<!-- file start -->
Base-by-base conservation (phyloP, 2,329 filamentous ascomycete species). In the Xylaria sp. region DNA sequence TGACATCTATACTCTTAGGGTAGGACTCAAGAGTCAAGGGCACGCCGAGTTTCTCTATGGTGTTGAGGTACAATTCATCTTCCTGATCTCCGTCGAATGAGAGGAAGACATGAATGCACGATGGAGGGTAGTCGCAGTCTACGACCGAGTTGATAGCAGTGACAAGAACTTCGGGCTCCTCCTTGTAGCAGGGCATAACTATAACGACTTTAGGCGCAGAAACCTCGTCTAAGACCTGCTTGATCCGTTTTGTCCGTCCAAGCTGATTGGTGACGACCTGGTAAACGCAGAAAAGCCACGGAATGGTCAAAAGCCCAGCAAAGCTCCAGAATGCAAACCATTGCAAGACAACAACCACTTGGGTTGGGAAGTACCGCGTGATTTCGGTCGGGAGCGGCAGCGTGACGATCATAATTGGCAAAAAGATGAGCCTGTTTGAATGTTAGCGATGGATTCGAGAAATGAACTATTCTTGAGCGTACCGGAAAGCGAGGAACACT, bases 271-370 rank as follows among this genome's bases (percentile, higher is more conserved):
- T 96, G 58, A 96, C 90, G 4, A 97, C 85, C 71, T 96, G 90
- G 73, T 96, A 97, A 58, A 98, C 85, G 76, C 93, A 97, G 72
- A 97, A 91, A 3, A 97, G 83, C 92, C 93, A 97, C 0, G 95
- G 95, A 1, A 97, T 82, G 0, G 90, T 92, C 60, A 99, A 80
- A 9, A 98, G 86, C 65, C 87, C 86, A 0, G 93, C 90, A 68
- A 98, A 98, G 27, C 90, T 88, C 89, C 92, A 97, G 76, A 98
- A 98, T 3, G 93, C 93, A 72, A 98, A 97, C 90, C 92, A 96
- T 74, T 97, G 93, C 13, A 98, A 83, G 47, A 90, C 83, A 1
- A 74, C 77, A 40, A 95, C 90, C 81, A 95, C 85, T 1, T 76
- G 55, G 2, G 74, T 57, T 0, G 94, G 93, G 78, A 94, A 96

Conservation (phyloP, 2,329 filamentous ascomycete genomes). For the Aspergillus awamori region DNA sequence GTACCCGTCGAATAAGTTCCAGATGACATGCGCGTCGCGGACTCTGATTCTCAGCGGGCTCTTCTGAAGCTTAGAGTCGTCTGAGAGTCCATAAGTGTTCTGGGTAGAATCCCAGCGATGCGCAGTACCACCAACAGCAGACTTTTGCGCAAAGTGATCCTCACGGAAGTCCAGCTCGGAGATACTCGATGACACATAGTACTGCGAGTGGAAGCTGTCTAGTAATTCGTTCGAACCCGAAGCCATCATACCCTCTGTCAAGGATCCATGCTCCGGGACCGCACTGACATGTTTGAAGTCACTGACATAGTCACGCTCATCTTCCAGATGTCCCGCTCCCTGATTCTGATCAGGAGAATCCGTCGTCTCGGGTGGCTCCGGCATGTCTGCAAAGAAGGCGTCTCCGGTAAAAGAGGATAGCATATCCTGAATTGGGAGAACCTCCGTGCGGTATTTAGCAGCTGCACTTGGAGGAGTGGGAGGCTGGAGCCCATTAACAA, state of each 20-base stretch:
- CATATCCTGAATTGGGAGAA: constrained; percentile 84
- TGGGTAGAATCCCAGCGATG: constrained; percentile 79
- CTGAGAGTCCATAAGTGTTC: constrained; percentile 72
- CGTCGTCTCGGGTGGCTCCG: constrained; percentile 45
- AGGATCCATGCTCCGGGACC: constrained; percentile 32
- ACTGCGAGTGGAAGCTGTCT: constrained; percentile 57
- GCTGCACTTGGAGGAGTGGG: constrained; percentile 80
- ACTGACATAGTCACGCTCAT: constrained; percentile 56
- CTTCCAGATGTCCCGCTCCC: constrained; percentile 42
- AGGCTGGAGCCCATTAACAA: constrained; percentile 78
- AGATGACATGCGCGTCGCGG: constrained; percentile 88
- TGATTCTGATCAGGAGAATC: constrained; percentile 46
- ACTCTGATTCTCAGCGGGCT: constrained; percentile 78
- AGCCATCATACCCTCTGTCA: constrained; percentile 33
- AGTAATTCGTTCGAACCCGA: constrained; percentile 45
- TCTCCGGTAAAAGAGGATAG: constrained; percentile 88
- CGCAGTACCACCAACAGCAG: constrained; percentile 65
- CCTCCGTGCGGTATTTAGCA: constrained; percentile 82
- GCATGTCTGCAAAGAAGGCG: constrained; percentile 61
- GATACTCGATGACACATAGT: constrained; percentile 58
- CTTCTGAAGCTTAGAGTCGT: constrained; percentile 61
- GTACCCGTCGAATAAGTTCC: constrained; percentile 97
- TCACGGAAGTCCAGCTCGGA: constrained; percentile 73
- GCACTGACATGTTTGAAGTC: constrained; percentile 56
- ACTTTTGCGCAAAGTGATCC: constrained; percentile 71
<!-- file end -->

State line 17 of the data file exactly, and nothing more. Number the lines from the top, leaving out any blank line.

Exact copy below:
- AGGATCCATGCTCCGGGACC: constrained; percentile 32